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The Toink! Heard 'Round the World

How an Ogre-Headed, California-Born Golf Club Changed--and Didn't Change--the Frustrating 500-Year-Old Game.

March 28, 2004|Martin J. Smith and Patrick J. Kiger | Martin J. Smith is senior editor of the magazine and Patrick J. Kiger is a frequent contributor. "POPLORICA" is being published this week by HarperResource.

When the Master's Tournament competition begins on April 8, the world's greatest golfers will be using a tool whose introduction 13 years ago transformed the ancient game in sometimes startling ways. Not a single PGA Tour player today uses the time-tested wooden driver, with which greats such as Ben Hogan and Bobby Jones wrote their names across the sport's record books. If those legends could walk among the pros who will gather next week at Augusta National, surely they'd be dumbfounded by the high-tech, ogre-headed titanium drivers that now dominate the game.

Oversized metal drivers have affected everything from tee-shot distance to player satisfaction to golf demographics to equipment marketing, though not actual scores. But the distinctly Southern California story behind that transformation--a story of a bold inventor and a larger-than-life entrepreneur; of creative risk and technological innovation; of status, wealth and an appetite for size and power--is described in "POPLORICA: A Popular History of the Fads, Mavericks, Inventions, and Lore That Shaped Modern America," by Martin J. Smith and Patrick J. Kiger.

The excerpt that follows, adapted from the chapter "The Toink! Heard 'Round the World," describes one of 20 profoundly significant but little appreciated events in the American pop cultural evolution, including such culturally transformative moments as Betty Ford's intervention and Alfred Kinsey's honeymoon, as well as such inventions as the solid-body electric guitar, the super-absorbent disposable diaper, pantyhose and the slam dunk.

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Golf has the remarkable ability to reduce even the most accomplished and mature people--OK, usually men--to profane, gibbering club throwers. And those players are never more vulnerable than when they step into a golf course tee box. Their playing partners gather around and fall into hushed silence. The golfer stands alone to be judged, required to demonstrate in a controlled burst of motion a lifetime of accumulated skill and power, or lack of it. Failures can be spectacular. Duffed drives have sent even genial Tiger Woods into volcanic televised tantrums. After an errant drive in the 1992 Los Angeles Open, pro Mark Calcavecchia slammed his driver so hard on a cart path that the head broke off and nearly struck a spectator. The term "golf rage" has crept into the sport's lexicon because, in their solitary moment of truth, even the world's best golfers sometimes crash and burn.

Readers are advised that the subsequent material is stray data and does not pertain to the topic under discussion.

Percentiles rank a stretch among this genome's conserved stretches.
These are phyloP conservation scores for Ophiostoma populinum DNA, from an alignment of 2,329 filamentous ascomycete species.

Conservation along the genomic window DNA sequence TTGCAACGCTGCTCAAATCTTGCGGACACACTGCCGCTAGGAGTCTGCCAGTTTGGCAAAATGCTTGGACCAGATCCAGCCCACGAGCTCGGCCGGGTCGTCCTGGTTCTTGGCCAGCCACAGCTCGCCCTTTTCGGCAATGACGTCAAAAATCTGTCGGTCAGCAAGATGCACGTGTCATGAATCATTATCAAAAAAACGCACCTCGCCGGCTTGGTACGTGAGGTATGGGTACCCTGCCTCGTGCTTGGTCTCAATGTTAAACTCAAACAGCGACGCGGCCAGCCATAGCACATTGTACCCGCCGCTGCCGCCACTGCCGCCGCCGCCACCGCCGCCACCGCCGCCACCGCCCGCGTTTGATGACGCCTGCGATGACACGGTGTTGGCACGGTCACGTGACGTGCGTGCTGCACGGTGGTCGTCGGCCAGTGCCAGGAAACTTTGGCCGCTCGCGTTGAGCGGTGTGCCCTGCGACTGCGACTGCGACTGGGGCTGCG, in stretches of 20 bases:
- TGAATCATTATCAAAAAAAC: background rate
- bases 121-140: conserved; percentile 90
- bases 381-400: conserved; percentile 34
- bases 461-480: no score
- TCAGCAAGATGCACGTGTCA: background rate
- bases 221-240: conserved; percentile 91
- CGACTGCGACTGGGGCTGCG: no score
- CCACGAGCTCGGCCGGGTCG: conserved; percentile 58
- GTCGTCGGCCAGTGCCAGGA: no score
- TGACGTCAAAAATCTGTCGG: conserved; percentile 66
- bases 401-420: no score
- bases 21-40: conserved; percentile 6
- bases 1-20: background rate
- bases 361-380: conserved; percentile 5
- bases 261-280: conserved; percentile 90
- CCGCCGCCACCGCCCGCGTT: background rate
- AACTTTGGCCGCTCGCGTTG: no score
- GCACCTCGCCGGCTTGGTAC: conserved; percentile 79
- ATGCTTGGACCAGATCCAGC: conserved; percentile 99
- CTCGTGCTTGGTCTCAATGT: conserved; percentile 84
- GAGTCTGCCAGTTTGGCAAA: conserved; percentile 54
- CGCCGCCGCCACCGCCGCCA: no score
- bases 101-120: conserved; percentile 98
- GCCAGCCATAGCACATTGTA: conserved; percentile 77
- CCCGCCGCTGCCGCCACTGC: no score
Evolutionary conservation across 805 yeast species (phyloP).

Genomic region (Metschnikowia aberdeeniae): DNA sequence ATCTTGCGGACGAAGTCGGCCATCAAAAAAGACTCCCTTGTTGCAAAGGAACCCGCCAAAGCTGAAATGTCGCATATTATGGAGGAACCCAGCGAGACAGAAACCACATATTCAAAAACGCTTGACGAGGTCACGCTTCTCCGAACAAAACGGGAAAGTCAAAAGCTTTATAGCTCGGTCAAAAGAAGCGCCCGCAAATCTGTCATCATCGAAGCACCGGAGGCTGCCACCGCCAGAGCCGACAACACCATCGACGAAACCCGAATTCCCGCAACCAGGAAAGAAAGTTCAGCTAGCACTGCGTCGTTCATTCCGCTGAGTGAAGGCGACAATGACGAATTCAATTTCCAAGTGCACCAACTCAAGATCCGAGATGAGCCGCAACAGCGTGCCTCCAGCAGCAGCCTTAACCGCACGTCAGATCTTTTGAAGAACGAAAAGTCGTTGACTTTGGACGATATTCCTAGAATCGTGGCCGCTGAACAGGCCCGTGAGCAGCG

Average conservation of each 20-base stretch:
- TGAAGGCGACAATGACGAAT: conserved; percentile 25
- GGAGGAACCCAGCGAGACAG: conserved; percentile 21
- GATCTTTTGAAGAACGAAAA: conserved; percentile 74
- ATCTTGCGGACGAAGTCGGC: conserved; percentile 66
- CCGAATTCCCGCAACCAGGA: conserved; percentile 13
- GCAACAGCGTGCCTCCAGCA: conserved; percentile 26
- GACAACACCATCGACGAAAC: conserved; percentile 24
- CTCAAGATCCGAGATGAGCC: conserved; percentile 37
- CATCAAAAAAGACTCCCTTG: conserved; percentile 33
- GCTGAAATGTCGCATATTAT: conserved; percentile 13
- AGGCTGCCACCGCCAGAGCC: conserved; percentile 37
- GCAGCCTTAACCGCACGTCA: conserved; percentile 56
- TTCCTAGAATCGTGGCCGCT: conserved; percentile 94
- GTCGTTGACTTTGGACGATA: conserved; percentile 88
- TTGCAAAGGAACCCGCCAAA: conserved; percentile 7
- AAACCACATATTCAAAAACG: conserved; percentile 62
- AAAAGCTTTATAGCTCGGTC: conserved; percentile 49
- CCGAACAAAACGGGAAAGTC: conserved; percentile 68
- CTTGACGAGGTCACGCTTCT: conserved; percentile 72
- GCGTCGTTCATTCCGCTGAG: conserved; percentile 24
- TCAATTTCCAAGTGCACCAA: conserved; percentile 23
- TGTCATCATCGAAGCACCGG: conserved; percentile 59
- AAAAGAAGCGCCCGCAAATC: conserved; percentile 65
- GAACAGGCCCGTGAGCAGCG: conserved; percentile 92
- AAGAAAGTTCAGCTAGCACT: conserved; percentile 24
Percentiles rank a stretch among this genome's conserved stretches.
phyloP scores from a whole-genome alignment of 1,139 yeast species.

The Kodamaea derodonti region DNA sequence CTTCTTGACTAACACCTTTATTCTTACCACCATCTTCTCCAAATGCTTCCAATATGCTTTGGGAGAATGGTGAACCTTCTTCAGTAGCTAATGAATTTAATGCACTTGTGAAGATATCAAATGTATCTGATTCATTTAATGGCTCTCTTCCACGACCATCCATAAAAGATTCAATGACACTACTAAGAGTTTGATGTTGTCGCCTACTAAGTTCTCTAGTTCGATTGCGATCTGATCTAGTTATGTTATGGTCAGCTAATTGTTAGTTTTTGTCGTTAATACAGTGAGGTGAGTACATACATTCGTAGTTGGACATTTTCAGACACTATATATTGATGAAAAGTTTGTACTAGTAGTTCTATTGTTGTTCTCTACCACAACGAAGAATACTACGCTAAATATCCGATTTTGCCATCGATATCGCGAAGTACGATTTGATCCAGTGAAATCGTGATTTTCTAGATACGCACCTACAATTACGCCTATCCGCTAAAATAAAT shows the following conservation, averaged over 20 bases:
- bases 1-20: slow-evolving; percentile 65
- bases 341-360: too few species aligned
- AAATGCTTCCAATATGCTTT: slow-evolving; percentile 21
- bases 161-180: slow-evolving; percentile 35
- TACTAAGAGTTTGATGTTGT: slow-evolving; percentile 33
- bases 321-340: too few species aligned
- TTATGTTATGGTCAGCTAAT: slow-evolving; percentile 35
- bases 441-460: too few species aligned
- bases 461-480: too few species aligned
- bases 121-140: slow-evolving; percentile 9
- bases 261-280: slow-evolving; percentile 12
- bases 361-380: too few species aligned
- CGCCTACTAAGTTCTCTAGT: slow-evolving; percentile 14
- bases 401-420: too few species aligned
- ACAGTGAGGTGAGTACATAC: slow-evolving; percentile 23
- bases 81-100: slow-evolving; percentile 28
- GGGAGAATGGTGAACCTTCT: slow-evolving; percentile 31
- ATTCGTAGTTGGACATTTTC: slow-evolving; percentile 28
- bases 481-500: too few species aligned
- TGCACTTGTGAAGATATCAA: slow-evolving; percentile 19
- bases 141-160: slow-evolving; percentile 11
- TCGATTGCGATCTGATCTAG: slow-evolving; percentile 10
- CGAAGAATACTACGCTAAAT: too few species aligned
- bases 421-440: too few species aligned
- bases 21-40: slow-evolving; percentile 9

For most of the game's 500-year history, hitting a long, straight drive was especially difficult for the average golfer to do. To strike a golf ball well--to hear the satisfying "tick!" off the sweet spot of a traditional persimmon driver and see the tiny ball soaring toward the horizon--requires a ridiculous series of improbable events. These events must take place in a sequence so precise that, for the 450-millionths of a second when the speeding club head finally meets the stationary ball, every joint in the human body is correctly aligned and every imaginable physical law is harnessed to a single purpose.

Golfers sometimes employ liquor to that end, but it usually doesn't help.

But in 1991, in the tiny San Diego County town of Carlsbad, an obscure golf-equipment maker, Callaway, began producing a big-headed metal thing called the Big Bertha driver--"A ham on a stick," observed one convert. Its generous "sweet spot" usually rewarded even an imperfect swing with a reasonably long, reasonably straight tee shot. During the decade that followed, the Big Bertha and its more evolved cousins--including the Great Big Bertha Titanium Driver, the Biggest Bertha Titanium Driver and the Great Big Bertha II 415 Driver--turned Callaway into one of the most astounding success stories of the century-ending boom years. The Big Bertha came along just as aging baby boomers were turning to a pastime second only to bowling in fostering the delusion that overweight, aerobically challenged middle-agers can be elite athletes. They helped Callaway Golf grow from $5 million in annual sales in 1988 to $842.9 million in 1997. In the process, they transformed the quasi-masochistic sport from a predictable exercise in futility into a game that even dilettantes could enjoy.

By the time Tiger Woods became the sport's Pied Piper in the late 1990s, the United States had 26.4 million golfers--almost 2 million more than it had in 1991, according to the National Golf Foundation. By June 2002, the country also had 4,812 more golf courses than the 13,004 it had when the Big Bertha was introduced 11 years earlier. Golf magazine senior editor Mike Purkey calls the Big Bertha "the defining product for this generation of golfers."

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